both hating sin and loving people is not only difficult, it can be painful.
Say I have a close friend, who is doing something really bad
– maybe looking away from his wife to another woman.
If I don’t mind sin, or I don’t care about him, it doesn’t worry me much.
But if I love my friend, and I hate what he is doing,
it tears my heart, it really hurts.
Have you experienced that?
How do you react when a friend falls into bad sin?
Do you reject them?
Do you say it doesn’t matter what they do?
Or do you keep on loving them, while hating their sin and helping them to stop.

Holiness as the Presence of God

That’s the tension between the two sides of holiness we’ve seen so far:
separation from sin to stay spiritually clean
wholeness, healing broken hearts, bringing people together.
The Pharisees were more into the first,
Jesus reminded them about the second.
But there is a third big idea about holiness, maybe even more important.
Holiness describes God and the presence of God.
The closeness of God.
that’s what really makes the party of heaven![23] 
Let’s keep on reading, as the Pharisees keep on complaining. 
 33 One day some people said to Jesus, “John the Baptist’s disciples fast and pray regularly,
and so do the disciples of the Pharisees. Why are your disciples always eating and drinking?”
 34 Jesus responded, “Do wedding guests fast while celebrating with the groom? Of course not.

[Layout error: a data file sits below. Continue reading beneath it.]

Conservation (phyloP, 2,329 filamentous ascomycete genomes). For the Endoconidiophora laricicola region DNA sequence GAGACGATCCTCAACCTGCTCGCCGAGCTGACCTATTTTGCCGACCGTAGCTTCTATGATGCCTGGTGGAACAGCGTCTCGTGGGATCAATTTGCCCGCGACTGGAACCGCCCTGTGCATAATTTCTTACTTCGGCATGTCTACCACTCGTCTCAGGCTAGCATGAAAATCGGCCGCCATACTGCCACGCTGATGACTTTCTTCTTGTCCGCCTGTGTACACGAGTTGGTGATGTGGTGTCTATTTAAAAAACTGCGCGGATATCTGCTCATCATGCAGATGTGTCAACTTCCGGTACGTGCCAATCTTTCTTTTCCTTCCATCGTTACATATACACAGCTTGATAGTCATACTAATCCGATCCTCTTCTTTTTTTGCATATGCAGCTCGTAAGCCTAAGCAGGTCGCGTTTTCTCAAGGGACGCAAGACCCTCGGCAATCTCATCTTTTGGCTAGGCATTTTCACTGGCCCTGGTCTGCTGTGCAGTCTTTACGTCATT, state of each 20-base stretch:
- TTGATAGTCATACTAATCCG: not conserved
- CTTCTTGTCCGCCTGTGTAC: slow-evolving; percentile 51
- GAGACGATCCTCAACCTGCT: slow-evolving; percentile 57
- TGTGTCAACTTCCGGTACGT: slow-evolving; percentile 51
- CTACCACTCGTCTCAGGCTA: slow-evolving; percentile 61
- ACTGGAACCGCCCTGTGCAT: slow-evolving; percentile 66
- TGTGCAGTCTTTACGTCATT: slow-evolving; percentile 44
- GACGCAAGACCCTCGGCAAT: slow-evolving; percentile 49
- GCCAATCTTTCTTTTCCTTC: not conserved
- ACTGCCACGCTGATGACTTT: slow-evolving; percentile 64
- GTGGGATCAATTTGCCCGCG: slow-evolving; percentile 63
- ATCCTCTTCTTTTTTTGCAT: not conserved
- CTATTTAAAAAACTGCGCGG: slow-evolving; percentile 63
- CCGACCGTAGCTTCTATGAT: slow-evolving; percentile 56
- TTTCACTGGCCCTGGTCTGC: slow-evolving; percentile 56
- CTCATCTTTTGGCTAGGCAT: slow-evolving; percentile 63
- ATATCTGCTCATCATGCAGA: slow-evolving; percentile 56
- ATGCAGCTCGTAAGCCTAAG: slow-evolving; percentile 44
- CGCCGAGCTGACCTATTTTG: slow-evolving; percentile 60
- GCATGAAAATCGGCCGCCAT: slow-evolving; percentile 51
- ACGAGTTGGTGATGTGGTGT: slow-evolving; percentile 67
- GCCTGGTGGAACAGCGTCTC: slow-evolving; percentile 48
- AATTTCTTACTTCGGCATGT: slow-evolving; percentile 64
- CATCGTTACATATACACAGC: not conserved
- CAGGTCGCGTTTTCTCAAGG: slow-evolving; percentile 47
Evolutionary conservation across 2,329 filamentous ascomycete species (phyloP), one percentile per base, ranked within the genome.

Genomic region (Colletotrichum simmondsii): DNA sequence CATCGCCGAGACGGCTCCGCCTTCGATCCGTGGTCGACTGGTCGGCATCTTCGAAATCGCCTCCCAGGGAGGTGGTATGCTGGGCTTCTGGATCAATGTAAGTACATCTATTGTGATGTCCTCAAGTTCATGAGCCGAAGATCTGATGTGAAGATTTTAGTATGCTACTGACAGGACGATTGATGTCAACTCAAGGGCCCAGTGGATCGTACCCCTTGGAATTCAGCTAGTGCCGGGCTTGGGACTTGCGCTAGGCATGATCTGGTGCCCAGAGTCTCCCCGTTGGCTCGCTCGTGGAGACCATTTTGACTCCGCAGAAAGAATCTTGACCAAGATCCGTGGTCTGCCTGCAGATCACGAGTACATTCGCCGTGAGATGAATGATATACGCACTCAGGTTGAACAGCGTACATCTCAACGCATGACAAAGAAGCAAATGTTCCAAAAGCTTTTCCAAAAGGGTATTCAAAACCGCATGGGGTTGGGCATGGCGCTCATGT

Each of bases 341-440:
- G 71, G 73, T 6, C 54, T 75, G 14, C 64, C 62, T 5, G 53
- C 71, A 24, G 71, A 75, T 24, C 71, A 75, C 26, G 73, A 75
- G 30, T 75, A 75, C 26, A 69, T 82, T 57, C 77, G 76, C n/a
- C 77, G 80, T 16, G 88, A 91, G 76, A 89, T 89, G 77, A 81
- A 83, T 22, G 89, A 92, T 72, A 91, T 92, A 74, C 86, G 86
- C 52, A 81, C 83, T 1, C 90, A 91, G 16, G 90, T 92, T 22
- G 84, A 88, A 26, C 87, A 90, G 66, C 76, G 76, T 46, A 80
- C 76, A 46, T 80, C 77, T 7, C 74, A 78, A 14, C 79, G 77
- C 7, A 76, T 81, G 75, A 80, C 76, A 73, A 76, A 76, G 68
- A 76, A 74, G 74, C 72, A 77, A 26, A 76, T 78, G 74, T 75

35 But someday the groom will be taken away from them, and then they will fast.”
Luke 5:33-35
Jesus’ followers were eating and drinking, celebrating like at a wedding party when the bridegroom comes.
That’s interesting – in the Old Testament, God is called the husband or bridegroom of Israel.
Your Creator will be your husband…
God will rejoice over you as a bridegroom rejoices over his bride.
Isaiah 54:5, 62:5
Here, in Luke, it seems like the bridegroom at this wedding is… Jesus himself.
In Jesus, we meet the holy presence of God.
Before Jesus was even born, the angel said to his mother Mary, “the baby to be born will be holy” (Luke 1:35).
The evil spirit called Jesus, “the holy one of God” (Luke 4:34) [24]
Look at the start of today’s chapter in Luke, when Peter first met Jesus.
Peter fell to his knees before Jesus and said, “Oh, Lord, please leave me—I’m too much of a sinner to be around you.”          Luke 5:8
Peter saw something of God’s holiness in Jesus.[25]
He was amazed and afraid (5:9-10)
he saw he was sinful and didn’t deserve to be Jesus’ friend.
Yes, Jesus was perfect – totally separated from sin.
But Jesus is also the doctor and the “friend of sinners” (Luke 7:34)
so he didn’t say to Peter, “go away”
he said, “come.  Follow me.  I will make you clean and whole”
but did you notice that strange last verse:
Someday the groom will be taken away from them, and then they will fast (5:35).
What’s that about?
On the human level, the Pharisees will get more and more angry about Jesus breaking their purity rules.
The time will come, when they do much more than just complain.
Fasting or not eating is a sign of sadness when something bad happens.
Like when somebody dies…
But on the spiritual level, remember our two lists of words.
Holiness, purity, truth, justice…
love, mercy, forgiveness, grace…
if we really hate sin and really love sinners,
if we hunger for holiness and care about people, it can hurt.
God is much, much more holy than I am – he totally hates sin.
He is a God of truth and justice, who has to destroy sin.
On the other hand, God is much much more loving than I am.
He is a God of grace and mercy, who so much wants to forgive.
So when people God loves become unclean, it must hurt him much, much more than it does me.
In a way, God himself is torn between holiness and love,
between separating from sin and healing sinners.[26]
I think that tension, that tearing, is part of what we see on the cross.
Jesus died, ripped apart by love and holiness.